Recent Blog Entries
- New Americans Campaign comes together for Citizenship Drive in Los Angeles
- Ushering in a New Season for CLINIC and our 11 Million Undocumented Neighbors
- Living in God's Image, Embracing the Immigrant
- Lent: A Reform of the Heart
- Immigration Policy and New Estimates of the U.S. Unauthorized Population
- A Lenten Call to Embrace Acts of Charity
- CLINIC Holds Unique, “Mega” Workshop Training Event in Los Angeles
- Do Immigration Laws Deny Religious Freedom?
- Joyful Anticipation
- Las Posadas: An Invitation to Hospitality
Celebrate Citizenship Day with Welcome to New Neighbors
Most of us don’t think about our citizenship status. We claim our country of birth proudly. That pride is doubled for immigrants who wait eagerly to apply for citizenship and naturalize as American citizens. There is no doubt it is a moment to remember. My own ceremony was only a few months ago but I will never forget the excitement and pride that overwhelmed me as I uttered the Pledge of Allegiance and sang the Star Spangled Banner for the first time and the honor I felt when I received my voter registration card in the mail. I was a U.S. citizen!
As we celebrate Citizenship Day, we must remember the millions of immigrants that have arrived on our shores in search of a better life and now are able to tell the story of how and why they became an American citizen. Each story is unique and filled with the dreams of opportunity and the reality of great sacrifice. Take for example the story of Mariana B., a native of Peru who was helped by the Asheville Legal Migration Assistance (ALMA) program in Charlotte, N.C. in filing for citizenship last year. Mariana, a housekeeper, left Peru more than a decade before in search of a better job and a safer environment. Despite limited English, Mariana wanted to pledge her allegiance to her new homeland and become a U.S. citizen. ALMA staff helped her enroll in an English class and tutored her in preparation for the citizenship test. Thank to ALMA’s assistance and Mariana’s dedication, in late 2008 Mariana passed her interview and became a citizen of the United States.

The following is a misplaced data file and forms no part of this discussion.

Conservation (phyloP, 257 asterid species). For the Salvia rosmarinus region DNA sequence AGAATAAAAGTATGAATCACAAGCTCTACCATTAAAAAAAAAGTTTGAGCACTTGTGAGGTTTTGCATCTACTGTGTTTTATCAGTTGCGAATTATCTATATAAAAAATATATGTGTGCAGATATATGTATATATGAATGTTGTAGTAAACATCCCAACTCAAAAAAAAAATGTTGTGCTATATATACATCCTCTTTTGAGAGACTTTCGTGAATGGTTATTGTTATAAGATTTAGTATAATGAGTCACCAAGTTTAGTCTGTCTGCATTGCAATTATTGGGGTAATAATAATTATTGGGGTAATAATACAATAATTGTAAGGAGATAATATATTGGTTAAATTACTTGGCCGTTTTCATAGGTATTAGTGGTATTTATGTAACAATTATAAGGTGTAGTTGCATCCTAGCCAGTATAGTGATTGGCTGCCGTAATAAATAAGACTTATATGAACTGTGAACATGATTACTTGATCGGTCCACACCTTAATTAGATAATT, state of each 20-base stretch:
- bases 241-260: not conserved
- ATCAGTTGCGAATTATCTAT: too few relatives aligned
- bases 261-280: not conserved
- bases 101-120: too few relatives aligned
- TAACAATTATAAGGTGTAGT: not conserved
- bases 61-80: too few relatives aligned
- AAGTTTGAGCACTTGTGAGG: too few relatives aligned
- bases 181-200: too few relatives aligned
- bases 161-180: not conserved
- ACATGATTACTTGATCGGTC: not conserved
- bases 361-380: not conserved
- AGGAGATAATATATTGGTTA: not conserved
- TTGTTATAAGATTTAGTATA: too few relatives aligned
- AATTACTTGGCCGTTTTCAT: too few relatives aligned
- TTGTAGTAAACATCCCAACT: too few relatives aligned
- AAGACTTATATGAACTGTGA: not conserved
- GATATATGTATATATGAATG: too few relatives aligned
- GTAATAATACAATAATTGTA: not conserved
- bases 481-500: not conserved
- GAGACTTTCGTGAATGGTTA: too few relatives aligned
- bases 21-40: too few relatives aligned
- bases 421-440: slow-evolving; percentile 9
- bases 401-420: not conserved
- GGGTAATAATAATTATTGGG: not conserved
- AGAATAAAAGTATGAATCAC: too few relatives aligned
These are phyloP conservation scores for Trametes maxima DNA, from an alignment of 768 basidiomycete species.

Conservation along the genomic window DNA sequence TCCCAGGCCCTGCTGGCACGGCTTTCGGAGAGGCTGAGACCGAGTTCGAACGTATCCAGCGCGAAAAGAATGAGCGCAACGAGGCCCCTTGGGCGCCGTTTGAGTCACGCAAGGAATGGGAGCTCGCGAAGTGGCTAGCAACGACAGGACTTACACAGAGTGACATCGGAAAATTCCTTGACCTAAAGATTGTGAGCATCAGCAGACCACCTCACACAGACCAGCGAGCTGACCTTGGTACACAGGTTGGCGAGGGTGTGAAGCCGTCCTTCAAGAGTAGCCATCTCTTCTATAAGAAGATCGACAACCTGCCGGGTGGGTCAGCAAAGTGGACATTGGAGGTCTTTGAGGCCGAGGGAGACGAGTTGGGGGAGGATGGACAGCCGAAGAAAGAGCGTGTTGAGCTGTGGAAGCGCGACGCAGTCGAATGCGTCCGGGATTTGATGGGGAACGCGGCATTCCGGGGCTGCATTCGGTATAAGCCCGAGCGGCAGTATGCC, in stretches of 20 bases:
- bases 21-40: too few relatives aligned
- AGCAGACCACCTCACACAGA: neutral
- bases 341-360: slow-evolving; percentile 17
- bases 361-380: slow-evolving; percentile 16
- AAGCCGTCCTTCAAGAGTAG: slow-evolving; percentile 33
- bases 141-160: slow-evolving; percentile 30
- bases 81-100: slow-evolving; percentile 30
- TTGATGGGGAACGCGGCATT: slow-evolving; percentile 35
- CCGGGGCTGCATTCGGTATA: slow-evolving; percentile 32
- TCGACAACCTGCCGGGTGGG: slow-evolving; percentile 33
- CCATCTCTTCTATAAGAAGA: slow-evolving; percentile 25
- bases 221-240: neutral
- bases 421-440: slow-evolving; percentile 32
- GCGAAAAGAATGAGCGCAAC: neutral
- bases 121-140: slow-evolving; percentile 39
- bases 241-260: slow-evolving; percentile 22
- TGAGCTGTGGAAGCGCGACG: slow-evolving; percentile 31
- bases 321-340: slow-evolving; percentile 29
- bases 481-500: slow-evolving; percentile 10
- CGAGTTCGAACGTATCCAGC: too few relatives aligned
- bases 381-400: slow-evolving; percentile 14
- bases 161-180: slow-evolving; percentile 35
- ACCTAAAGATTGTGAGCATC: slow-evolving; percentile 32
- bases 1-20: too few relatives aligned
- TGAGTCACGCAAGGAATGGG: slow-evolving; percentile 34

The U.S. Citizenship and Immigration Services (USCIS) estimates that it will naturalize more than 8,400 immigrants in citizenship ceremonies across the country today.
That number is a strong indicator of the growing interest among immigrants to naturalize and make official their adoption of the United States as their home. The Immigration Policy Center reports that 42 percent of all immigrants living in the United States, as of 2007, are naturalized citizens.  The number of immigrants that naturalize has continued to grow since 1990 from 8 million to 12.5 million in 2000 and 16.2 million in 2007.
These may seem like just numbers, but they also represent stories; stories that inspire and motivate our work every day. Across the country, CLINIC‘s network of more than 185 charitable immigration programs and other non profit organizations help hundreds of thousands of immigrants accomplish their dreams to be American citizens. Programs like Catholic Charities of Dallas that was recently awarded a grant from USCIS to help legal permanent residents (green card holders) file for citizenship. For the overwhelmingly majority of these program staff, it is a job done with passion, humility, and mission.
As the policy debate continues in Washington, may we take this day to remember our newest neighbors, listen to their stories, and offer a hand of welcome.
Happy Citizenship Day!
Melissa Williams is the public affairs officer for the CLINIC. She is a native of St. Kitts.
 2007 American Community Survey.
 U.S. Census Bureau. The Foreign-born Population. December 2003.
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